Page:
Article
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1. Including different forms of knowledges and views in decision-making is crucial to managing the complexity of social-ecological systems (SES) in ways that are inclusive and embrace diversity. 2. Sense of place scholarship can explain subjectivity in SES; however, it has hardly been considered together with the literature on knowledge processes,...
Article
Full-text available
While previous socio-ecological systems research has shown relationships between local knowledge and the assignment of landscape values, the relationships between value assignment and more nuanced forms of local knowledge remain less understood. This study makes use of public participation geographic information systems (PPGIS), a method for identi...
Technical Report
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The aim of this synthesis fact sheet is to present a sustainable spatial planning framework for revitalising green spaces and meeting spots for social inclusion, biodiversity and well-being, including safety and security. We provide important insights for city planners about how new partnerships can be established between social entrepreneurs, NGOs...
Article
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The COVID-19 pandemic has encouraged a deeper exploration about how people deal with crisis. This paper presents one of the first pre- and during-pandemic assessments of urban green infrastructure (UGI) use across the same individuals with the aim of better understanding how people's use of different types of urban green and blue spaces changed dur...
Chapter
Global challenges ranging from climate change and ecological regime shifts to refugee crises and post-national territorial claims are rapidly moving ecosystem thresholds and altering the social fabric of societies worldwide. This book addresses the vital question of how to navigate the contested forces of stability and change in a world shaped by m...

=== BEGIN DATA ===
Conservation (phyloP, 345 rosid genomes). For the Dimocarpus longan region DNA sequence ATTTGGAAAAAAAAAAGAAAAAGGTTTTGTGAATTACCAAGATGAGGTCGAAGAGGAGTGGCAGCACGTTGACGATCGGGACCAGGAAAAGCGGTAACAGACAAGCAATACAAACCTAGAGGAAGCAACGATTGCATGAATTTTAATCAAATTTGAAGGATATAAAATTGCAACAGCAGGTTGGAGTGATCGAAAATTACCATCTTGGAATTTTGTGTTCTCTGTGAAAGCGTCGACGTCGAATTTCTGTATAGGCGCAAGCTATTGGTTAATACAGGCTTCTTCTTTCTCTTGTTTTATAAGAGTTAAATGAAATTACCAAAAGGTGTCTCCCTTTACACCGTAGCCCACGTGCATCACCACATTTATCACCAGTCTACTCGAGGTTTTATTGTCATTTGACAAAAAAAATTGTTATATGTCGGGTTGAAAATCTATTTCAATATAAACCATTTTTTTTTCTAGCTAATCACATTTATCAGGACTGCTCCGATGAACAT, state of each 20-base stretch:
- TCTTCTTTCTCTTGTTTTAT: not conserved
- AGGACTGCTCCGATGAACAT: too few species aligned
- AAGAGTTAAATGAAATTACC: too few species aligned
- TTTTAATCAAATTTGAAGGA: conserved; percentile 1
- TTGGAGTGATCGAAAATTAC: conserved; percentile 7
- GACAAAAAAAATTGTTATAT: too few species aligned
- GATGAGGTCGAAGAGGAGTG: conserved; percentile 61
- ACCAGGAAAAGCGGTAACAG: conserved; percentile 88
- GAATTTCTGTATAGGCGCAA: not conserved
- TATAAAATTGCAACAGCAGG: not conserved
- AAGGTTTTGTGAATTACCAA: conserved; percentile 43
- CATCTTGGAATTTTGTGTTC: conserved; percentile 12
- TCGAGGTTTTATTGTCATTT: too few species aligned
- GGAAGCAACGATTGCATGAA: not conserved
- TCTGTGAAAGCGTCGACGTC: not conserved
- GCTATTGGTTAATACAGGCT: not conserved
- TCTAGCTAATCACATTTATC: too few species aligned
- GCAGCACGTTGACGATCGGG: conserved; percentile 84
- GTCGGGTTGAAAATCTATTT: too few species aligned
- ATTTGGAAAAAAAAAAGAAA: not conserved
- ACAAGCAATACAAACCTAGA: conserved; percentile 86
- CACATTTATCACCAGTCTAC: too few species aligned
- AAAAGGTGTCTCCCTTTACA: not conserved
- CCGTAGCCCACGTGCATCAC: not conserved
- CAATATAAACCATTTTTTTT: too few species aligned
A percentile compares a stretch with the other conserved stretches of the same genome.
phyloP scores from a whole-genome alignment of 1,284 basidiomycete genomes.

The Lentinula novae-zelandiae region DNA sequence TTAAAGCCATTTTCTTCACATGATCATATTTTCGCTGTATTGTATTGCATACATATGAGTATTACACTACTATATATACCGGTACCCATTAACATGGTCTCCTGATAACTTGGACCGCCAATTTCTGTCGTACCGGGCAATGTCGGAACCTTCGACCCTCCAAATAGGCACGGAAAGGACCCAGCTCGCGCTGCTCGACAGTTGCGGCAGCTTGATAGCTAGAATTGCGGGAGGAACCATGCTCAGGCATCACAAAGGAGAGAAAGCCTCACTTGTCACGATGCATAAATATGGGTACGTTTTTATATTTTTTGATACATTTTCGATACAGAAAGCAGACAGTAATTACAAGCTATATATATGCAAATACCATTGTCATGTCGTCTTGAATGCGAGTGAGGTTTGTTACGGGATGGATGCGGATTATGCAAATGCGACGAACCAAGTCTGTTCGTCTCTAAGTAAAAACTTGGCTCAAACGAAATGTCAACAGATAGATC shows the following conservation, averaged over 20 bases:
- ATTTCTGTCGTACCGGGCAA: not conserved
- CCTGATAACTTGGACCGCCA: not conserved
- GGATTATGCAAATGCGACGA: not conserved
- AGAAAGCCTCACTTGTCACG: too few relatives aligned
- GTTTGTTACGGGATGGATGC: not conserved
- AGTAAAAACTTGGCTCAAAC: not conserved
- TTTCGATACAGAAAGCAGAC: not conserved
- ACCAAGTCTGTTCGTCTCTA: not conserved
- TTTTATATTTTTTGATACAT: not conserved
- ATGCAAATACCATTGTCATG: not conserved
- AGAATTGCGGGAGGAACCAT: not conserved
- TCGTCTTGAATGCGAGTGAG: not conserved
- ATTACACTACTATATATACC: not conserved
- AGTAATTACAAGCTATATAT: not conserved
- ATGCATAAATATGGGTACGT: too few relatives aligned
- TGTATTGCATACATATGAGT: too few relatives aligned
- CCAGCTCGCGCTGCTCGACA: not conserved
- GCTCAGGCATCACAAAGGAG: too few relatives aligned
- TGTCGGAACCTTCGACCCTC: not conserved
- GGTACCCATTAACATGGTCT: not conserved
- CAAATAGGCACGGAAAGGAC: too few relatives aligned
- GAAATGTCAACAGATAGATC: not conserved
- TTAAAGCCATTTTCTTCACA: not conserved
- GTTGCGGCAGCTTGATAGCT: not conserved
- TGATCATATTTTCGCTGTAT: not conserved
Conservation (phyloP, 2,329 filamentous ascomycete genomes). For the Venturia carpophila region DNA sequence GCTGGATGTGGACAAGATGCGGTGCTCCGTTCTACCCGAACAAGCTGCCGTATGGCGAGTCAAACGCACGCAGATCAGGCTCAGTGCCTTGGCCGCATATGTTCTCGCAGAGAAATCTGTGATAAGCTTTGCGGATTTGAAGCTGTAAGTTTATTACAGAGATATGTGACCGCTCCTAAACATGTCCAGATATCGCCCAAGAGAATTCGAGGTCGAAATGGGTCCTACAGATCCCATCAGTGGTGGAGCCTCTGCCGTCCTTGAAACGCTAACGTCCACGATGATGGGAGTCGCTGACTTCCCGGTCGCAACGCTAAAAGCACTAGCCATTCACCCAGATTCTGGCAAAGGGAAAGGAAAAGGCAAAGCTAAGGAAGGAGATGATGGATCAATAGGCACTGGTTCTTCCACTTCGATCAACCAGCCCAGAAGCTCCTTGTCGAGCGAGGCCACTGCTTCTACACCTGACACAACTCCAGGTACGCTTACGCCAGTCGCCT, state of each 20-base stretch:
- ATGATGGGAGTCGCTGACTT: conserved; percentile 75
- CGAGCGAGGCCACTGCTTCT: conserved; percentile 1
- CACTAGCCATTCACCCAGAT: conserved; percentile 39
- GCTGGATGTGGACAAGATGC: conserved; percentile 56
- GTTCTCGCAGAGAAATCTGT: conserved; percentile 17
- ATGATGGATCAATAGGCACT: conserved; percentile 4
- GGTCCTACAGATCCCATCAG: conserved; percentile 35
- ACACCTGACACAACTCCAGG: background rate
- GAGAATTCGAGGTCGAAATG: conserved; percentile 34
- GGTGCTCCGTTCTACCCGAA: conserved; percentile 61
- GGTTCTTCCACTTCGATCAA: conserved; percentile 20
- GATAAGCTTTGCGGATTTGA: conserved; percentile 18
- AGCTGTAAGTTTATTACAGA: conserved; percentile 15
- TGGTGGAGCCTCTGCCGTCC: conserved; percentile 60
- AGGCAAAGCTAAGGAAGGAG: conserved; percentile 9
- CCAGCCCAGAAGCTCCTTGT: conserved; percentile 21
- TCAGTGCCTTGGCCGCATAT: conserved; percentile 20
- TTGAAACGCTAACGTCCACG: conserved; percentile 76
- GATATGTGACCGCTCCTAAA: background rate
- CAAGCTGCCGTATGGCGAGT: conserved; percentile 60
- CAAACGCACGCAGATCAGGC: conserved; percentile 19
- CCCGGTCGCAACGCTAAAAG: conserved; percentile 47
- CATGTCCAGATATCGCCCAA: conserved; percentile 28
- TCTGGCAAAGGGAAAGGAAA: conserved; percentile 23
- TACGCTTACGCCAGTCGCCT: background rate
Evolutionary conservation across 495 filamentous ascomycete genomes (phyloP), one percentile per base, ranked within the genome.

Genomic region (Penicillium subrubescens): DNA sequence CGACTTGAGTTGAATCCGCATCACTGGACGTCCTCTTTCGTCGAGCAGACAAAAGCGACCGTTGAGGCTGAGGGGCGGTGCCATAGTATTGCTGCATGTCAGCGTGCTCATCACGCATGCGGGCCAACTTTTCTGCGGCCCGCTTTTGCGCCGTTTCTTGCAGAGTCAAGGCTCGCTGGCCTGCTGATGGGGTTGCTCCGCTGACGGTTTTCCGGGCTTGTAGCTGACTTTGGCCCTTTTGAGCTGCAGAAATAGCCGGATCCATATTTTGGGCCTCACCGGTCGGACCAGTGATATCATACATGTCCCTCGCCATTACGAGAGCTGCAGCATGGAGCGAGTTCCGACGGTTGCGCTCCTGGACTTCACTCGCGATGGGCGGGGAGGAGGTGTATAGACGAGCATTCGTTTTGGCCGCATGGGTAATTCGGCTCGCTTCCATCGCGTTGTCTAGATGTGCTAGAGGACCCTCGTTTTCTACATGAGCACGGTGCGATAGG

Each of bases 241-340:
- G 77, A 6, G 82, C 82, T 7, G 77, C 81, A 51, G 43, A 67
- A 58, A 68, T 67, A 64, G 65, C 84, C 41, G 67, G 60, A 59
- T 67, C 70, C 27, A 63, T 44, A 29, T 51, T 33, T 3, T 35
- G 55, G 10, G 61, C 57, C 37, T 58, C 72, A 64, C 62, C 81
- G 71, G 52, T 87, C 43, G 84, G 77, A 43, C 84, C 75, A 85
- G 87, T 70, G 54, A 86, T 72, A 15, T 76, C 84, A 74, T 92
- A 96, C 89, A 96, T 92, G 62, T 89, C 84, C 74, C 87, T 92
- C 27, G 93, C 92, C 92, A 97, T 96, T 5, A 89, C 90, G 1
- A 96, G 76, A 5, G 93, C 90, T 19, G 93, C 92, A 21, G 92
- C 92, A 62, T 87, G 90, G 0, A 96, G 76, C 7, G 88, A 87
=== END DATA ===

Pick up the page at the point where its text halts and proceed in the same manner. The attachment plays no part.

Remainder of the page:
Chapter
Global challenges ranging from climate change and ecological regime shifts to refugee crises and post-national territorial claims are rapidly moving ecosystem thresholds and altering the social fabric of societies worldwide. This book addresses the vital question of how to navigate the contested forces of stability and change in a world shaped by m...
Article
Full-text available
Low- and middle-income countries in Southeast and East Asia face a range of challenges related to the rapid pace of urbanisation in the region, the scale of pollution, climate change, loss of ecosystem services and associated difficulties for ecological restoration. Possible pathways towards a more sustainable future lie in the applications of natu...
Article
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Most protected areas are managed based on objectives related to scientific ecological knowledge of species and ecosystems. However, a core principle of sustainability science is that understanding and including local ecological knowledge, perceptions of ecosystem service provision and landscape vulnerability will improve sustainability and resilien...
Article
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Tourism on small tropical islands in the Global South is a balancing act between development to improve local livelihoods and the conservation of fragile coastal and coral ecosystems. The objective of our study is to develop a series of new spatial metrics to support sustainable development through assessing the direction and magnitude of tourism d...
Article